Writer’s note: The second paragraph of this article (just below the first image) contains a basic outline of the film’s premise. There are no spoilers that weren’t already inferred in the film’s own trailer. However, if you want to completely avoid potential spoilers, skip over the second paragraph.
Ever since Tim Burton’s Batman (1989), the famed DC comics superhero has been an iconic staple of cinema. Throughout that time, the character and his world have taken many forms. From a gothic fantasy, to a campy cartoon, to a political metaphor, filmmakers have kept the myth alive by bringing something new to the table every time (for a more in-depth look at this, catch up on this 8 part retrospective series on Batman’s cinematic legacy). It’s not enough for a Batman film to be well made and well acted, as there also needs to be something about it we haven’t seen or experienced before. This was the challenge facing director Matt Reeves and star Robert Pattinson with their new reboot, The Batman (2022). Would this latest version deliver a new and exciting perspective, or have we seen all there is to see?
Set roughly two years into Batman/Bruce Wayne’s (Robert Pattinson) crime fighting career, the famed billionaire/orphan laments that his vengeful crusade may be a lost cause in a place as toxic as Gotham City. Outside of lieutenant James Gordon (Jeffrey Wright), the police barely trust Batman, and Bruce Wayne is judged by his peers for not continuing the Wayne family’s philanthropic ventures. Despite these roadblocks, Wayne makes the criminal underbelly constantly wary of the shadows, for fear that The Batman could strike at any time. Things take a particularly grim turn on Halloween night, when a new serial killer calling himself The Riddler (Paul Dano) starts taking out many of Gotham’s wealthy and powerful elite. This kicks off a tense detective mystery, leading Batman’s investigation to undercover shocking things about the city as well as his own past.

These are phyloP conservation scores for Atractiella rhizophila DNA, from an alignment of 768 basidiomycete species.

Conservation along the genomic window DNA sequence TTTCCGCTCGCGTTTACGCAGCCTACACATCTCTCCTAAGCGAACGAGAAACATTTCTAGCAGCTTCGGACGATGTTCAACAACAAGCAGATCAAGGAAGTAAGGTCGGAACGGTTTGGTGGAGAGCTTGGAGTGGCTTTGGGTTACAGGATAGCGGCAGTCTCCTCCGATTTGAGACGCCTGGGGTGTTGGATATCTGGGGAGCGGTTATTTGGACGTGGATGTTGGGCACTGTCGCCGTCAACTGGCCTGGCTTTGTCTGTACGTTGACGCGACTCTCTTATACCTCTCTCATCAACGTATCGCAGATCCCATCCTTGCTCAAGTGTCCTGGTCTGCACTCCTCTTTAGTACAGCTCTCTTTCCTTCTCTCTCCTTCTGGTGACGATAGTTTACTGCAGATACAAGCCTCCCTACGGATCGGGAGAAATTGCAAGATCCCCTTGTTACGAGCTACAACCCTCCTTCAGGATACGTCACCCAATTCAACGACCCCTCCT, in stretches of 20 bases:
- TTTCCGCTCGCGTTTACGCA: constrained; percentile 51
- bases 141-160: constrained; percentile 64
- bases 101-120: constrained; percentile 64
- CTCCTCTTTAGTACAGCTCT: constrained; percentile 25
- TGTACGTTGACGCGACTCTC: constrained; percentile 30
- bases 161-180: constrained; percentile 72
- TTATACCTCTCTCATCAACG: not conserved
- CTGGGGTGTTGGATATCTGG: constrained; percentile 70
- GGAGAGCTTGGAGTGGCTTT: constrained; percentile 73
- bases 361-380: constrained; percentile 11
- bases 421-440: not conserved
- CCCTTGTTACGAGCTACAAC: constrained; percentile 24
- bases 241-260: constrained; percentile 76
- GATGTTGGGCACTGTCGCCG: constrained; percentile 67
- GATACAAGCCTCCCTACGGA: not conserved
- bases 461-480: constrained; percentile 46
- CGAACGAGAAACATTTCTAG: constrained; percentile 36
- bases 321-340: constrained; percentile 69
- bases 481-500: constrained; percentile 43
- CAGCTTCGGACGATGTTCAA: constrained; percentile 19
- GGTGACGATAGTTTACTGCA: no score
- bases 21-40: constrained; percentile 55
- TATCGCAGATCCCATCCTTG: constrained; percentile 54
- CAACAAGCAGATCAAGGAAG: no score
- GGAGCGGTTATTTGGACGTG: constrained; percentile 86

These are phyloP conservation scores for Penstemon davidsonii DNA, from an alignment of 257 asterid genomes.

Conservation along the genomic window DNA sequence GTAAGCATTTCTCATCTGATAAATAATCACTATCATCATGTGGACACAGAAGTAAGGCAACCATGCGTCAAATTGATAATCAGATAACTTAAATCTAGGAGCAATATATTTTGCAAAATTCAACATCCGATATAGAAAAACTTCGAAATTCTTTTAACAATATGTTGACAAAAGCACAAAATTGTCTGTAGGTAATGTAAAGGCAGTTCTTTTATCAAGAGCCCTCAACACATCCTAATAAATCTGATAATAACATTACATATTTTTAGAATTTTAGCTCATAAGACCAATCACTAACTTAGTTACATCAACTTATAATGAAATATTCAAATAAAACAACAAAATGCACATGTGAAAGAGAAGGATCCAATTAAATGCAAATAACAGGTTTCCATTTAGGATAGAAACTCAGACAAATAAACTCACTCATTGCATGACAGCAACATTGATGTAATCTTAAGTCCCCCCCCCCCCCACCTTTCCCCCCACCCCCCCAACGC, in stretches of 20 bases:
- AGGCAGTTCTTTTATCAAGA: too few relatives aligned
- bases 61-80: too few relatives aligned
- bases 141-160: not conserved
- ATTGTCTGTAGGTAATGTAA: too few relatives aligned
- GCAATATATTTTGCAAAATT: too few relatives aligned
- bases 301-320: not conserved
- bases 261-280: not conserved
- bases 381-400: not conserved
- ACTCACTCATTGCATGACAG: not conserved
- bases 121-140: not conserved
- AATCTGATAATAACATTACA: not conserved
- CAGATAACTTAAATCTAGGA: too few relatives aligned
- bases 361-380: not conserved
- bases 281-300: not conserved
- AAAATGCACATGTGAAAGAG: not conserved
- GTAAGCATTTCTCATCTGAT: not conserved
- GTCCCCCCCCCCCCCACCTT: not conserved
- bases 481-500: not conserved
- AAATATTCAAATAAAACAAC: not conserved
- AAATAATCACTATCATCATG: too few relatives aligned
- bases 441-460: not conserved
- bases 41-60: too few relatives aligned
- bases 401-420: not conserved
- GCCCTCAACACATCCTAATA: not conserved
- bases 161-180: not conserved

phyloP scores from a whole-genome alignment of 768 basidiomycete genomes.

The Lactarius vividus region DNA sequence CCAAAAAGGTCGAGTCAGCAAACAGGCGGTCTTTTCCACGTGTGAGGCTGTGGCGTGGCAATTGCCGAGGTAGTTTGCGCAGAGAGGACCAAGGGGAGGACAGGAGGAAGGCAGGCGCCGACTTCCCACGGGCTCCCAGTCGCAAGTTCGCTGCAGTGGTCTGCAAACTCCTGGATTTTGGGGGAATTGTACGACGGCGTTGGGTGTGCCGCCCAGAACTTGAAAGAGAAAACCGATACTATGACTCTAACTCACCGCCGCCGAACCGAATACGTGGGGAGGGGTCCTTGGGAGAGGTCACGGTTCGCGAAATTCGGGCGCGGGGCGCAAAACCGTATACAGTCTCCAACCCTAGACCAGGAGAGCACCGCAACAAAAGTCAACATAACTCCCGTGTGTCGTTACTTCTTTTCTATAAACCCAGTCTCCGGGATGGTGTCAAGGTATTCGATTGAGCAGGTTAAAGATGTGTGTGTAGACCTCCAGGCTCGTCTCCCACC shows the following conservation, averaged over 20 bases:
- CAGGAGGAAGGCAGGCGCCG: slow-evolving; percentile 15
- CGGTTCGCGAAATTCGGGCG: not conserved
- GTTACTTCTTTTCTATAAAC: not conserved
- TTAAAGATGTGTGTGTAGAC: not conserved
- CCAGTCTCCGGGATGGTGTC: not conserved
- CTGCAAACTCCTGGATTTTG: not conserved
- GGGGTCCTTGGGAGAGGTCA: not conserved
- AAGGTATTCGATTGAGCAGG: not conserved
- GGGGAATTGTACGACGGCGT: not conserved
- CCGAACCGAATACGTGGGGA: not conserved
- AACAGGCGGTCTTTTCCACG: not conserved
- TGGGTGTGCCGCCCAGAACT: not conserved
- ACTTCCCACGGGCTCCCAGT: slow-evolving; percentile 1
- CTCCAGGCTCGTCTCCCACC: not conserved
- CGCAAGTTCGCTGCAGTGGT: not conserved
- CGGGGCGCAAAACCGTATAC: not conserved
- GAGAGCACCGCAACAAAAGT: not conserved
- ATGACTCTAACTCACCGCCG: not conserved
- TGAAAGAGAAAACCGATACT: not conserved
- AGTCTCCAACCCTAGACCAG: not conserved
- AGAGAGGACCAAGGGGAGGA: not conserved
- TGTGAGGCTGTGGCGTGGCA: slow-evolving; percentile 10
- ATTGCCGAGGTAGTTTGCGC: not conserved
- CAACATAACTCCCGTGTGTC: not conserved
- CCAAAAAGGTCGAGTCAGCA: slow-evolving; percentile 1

At first glance, there doesn’t appear to be anything new about The Batman thematically speaking. Batman Begins (2005) and The Dark Knight (2008) famously covered the character’s early days and unpacked the moral corruption of Gotham City. These are all integral elements of the mythology and must be included when creating a dramatic narrative, but it’s difficult to add a fresh perspective on these ideas when Christopher Nolan’s films already did them so well. Thankfully, director Matt Reeves successfully finds new touch points and brings them to visceral life. Specifically, The Batman places the character’s methods into a moral shades of grey, taking him to task for his actions and beliefs. Previous films openly discussed how his presence insights violence, but there was never any doubt that his vigilantism was anything less than appropriate. Reeves openly critiques Batman’s brand of ‘heroism’ and actually forces him to justify it. This film doesn’t let the character off easily, therefore encouraging surprisingly layered and hopeful moral discussion.
This isn’t the only evolved element of The Batman, as Reeves works the criminal and political angle into the film’s narration revelations. All of the previous Batman films have just begun with every character completely aware of the city’s widespread corruption. It was always assumed knowledge, yet this film opts to have the many toxic individuals be gradually exposed over the course of the investigation. Sure, every viewer probably knows that Gotham is about as rotten as a city can get, but having the continued depths of corruption be part of the film’s narrative development makes for a very engaging watch. Not only does it infuse the film with tension, but it also allows the film’s plot to effectively and efficiently unpack its analysis of politics, social media, privilege and societal anger. The film’s heavily thematic tone could make the climax feel slightly anti-climatic for some, but it’s actually a perfectly appropriate (and needed) ending considering the narrative goals.